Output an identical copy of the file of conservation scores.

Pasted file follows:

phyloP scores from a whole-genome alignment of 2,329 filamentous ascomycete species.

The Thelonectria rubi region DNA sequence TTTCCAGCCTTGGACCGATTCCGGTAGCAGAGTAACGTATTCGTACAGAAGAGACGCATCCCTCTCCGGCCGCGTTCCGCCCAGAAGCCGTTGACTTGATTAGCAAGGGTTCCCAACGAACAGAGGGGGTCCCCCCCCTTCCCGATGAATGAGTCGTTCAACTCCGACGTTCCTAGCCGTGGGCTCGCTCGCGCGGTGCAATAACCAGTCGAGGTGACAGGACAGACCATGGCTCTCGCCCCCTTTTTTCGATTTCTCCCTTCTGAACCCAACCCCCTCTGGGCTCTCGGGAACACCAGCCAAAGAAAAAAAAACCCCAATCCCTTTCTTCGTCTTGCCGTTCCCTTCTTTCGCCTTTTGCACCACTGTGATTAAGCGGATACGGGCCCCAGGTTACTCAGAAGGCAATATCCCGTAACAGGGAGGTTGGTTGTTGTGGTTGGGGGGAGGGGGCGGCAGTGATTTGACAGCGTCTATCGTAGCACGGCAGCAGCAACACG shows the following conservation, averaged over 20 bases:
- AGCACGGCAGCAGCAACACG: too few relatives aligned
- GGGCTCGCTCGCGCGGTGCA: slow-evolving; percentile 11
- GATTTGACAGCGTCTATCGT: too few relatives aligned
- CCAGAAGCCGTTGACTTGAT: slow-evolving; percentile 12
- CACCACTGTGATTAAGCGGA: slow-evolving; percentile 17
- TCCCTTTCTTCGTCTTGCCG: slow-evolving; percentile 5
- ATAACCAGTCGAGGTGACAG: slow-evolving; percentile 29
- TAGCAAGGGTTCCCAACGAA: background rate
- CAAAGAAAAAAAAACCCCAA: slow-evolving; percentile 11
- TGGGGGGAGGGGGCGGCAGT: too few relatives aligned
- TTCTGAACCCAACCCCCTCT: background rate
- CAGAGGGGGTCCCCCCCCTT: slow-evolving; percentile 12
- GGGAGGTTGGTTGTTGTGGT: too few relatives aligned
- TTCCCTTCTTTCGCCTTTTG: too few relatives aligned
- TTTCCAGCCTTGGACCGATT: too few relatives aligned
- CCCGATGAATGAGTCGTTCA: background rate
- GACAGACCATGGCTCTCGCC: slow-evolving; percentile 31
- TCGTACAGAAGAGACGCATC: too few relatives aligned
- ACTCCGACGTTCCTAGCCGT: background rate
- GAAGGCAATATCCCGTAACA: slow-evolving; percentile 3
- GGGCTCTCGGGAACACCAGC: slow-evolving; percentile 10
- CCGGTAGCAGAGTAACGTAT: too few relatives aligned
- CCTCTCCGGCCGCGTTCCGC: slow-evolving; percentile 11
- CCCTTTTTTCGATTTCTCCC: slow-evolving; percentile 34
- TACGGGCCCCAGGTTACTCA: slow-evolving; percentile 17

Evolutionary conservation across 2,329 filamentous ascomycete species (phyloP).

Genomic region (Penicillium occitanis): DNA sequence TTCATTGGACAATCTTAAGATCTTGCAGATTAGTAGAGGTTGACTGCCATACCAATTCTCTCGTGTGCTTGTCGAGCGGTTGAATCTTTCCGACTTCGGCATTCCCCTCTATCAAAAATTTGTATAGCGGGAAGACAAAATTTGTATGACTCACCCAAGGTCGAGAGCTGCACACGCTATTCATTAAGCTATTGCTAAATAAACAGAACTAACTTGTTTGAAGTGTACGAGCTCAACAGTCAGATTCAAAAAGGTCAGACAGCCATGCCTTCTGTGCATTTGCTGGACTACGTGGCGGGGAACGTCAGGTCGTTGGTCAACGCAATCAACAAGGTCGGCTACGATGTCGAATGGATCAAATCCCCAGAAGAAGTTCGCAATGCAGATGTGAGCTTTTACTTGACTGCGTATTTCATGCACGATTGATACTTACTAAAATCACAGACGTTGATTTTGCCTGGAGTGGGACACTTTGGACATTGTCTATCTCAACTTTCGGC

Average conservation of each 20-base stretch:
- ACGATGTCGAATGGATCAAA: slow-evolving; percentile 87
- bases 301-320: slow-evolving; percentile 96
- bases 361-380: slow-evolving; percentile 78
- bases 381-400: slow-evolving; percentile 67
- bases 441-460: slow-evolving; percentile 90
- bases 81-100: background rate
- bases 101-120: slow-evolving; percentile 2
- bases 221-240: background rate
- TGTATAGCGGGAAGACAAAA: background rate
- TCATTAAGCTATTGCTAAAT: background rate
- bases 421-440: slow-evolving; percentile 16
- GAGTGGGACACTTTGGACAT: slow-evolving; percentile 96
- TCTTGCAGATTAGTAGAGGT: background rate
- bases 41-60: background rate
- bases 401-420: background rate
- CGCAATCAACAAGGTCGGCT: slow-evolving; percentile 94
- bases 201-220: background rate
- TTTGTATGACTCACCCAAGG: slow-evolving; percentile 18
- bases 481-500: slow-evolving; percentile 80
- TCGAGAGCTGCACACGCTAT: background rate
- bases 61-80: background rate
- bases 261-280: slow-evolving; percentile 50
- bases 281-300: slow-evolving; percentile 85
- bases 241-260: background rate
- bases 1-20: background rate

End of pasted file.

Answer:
phyloP scores from a whole-genome alignment of 2,329 filamentous ascomycete species.

The Thelonectria rubi region DNA sequence TTTCCAGCCTTGGACCGATTCCGGTAGCAGAGTAACGTATTCGTACAGAAGAGACGCATCCCTCTCCGGCCGCGTTCCGCCCAGAAGCCGTTGACTTGATTAGCAAGGGTTCCCAACGAACAGAGGGGGTCCCCCCCCTTCCCGATGAATGAGTCGTTCAACTCCGACGTTCCTAGCCGTGGGCTCGCTCGCGCGGTGCAATAACCAGTCGAGGTGACAGGACAGACCATGGCTCTCGCCCCCTTTTTTCGATTTCTCCCTTCTGAACCCAACCCCCTCTGGGCTCTCGGGAACACCAGCCAAAGAAAAAAAAACCCCAATCCCTTTCTTCGTCTTGCCGTTCCCTTCTTTCGCCTTTTGCACCACTGTGATTAAGCGGATACGGGCCCCAGGTTACTCAGAAGGCAATATCCCGTAACAGGGAGGTTGGTTGTTGTGGTTGGGGGGAGGGGGCGGCAGTGATTTGACAGCGTCTATCGTAGCACGGCAGCAGCAACACG shows the following conservation, averaged over 20 bases:
- AGCACGGCAGCAGCAACACG: too few relatives aligned
- GGGCTCGCTCGCGCGGTGCA: slow-evolving; percentile 11
- GATTTGACAGCGTCTATCGT: too few relatives aligned
- CCAGAAGCCGTTGACTTGAT: slow-evolving; percentile 12
- CACCACTGTGATTAAGCGGA: slow-evolving; percentile 17
- TCCCTTTCTTCGTCTTGCCG: slow-evolving; percentile 5
- ATAACCAGTCGAGGTGACAG: slow-evolving; percentile 29
- TAGCAAGGGTTCCCAACGAA: background rate
- CAAAGAAAAAAAAACCCCAA: slow-evolving; percentile 11
- TGGGGGGAGGGGGCGGCAGT: too few relatives aligned
- TTCTGAACCCAACCCCCTCT: background rate
- CAGAGGGGGTCCCCCCCCTT: slow-evolving; percentile 12
- GGGAGGTTGGTTGTTGTGGT: too few relatives aligned
- TTCCCTTCTTTCGCCTTTTG: too few relatives aligned
- TTTCCAGCCTTGGACCGATT: too few relatives aligned
- CCCGATGAATGAGTCGTTCA: background rate
- GACAGACCATGGCTCTCGCC: slow-evolving; percentile 31
- TCGTACAGAAGAGACGCATC: too few relatives aligned
- ACTCCGACGTTCCTAGCCGT: background rate
- GAAGGCAATATCCCGTAACA: slow-evolving; percentile 3
- GGGCTCTCGGGAACACCAGC: slow-evolving; percentile 10
- CCGGTAGCAGAGTAACGTAT: too few relatives aligned
- CCTCTCCGGCCGCGTTCCGC: slow-evolving; percentile 11
- CCCTTTTTTCGATTTCTCCC: slow-evolving; percentile 34
- TACGGGCCCCAGGTTACTCA: slow-evolving; percentile 17

Evolutionary conservation across 2,329 filamentous ascomycete species (phyloP).

Genomic region (Penicillium occitanis): DNA sequence TTCATTGGACAATCTTAAGATCTTGCAGATTAGTAGAGGTTGACTGCCATACCAATTCTCTCGTGTGCTTGTCGAGCGGTTGAATCTTTCCGACTTCGGCATTCCCCTCTATCAAAAATTTGTATAGCGGGAAGACAAAATTTGTATGACTCACCCAAGGTCGAGAGCTGCACACGCTATTCATTAAGCTATTGCTAAATAAACAGAACTAACTTGTTTGAAGTGTACGAGCTCAACAGTCAGATTCAAAAAGGTCAGACAGCCATGCCTTCTGTGCATTTGCTGGACTACGTGGCGGGGAACGTCAGGTCGTTGGTCAACGCAATCAACAAGGTCGGCTACGATGTCGAATGGATCAAATCCCCAGAAGAAGTTCGCAATGCAGATGTGAGCTTTTACTTGACTGCGTATTTCATGCACGATTGATACTTACTAAAATCACAGACGTTGATTTTGCCTGGAGTGGGACACTTTGGACATTGTCTATCTCAACTTTCGGC

Average conservation of each 20-base stretch:
- ACGATGTCGAATGGATCAAA: slow-evolving; percentile 87
- bases 301-320: slow-evolving; percentile 96
- bases 361-380: slow-evolving; percentile 78
- bases 381-400: slow-evolving; percentile 67
- bases 441-460: slow-evolving; percentile 90
- bases 81-100: background rate
- bases 101-120: slow-evolving; percentile 2
- bases 221-240: background rate
- TGTATAGCGGGAAGACAAAA: background rate
- TCATTAAGCTATTGCTAAAT: background rate
- bases 421-440: slow-evolving; percentile 16
- GAGTGGGACACTTTGGACAT: slow-evolving; percentile 96
- TCTTGCAGATTAGTAGAGGT: background rate
- bases 41-60: background rate
- bases 401-420: background rate
- CGCAATCAACAAGGTCGGCT: slow-evolving; percentile 94
- bases 201-220: background rate
- TTTGTATGACTCACCCAAGG: slow-evolving; percentile 18
- bases 481-500: slow-evolving; percentile 80
- TCGAGAGCTGCACACGCTAT: background rate
- bases 61-80: background rate
- bases 261-280: slow-evolving; percentile 50
- bases 281-300: slow-evolving; percentile 85
- bases 241-260: background rate
- bases 1-20: background rate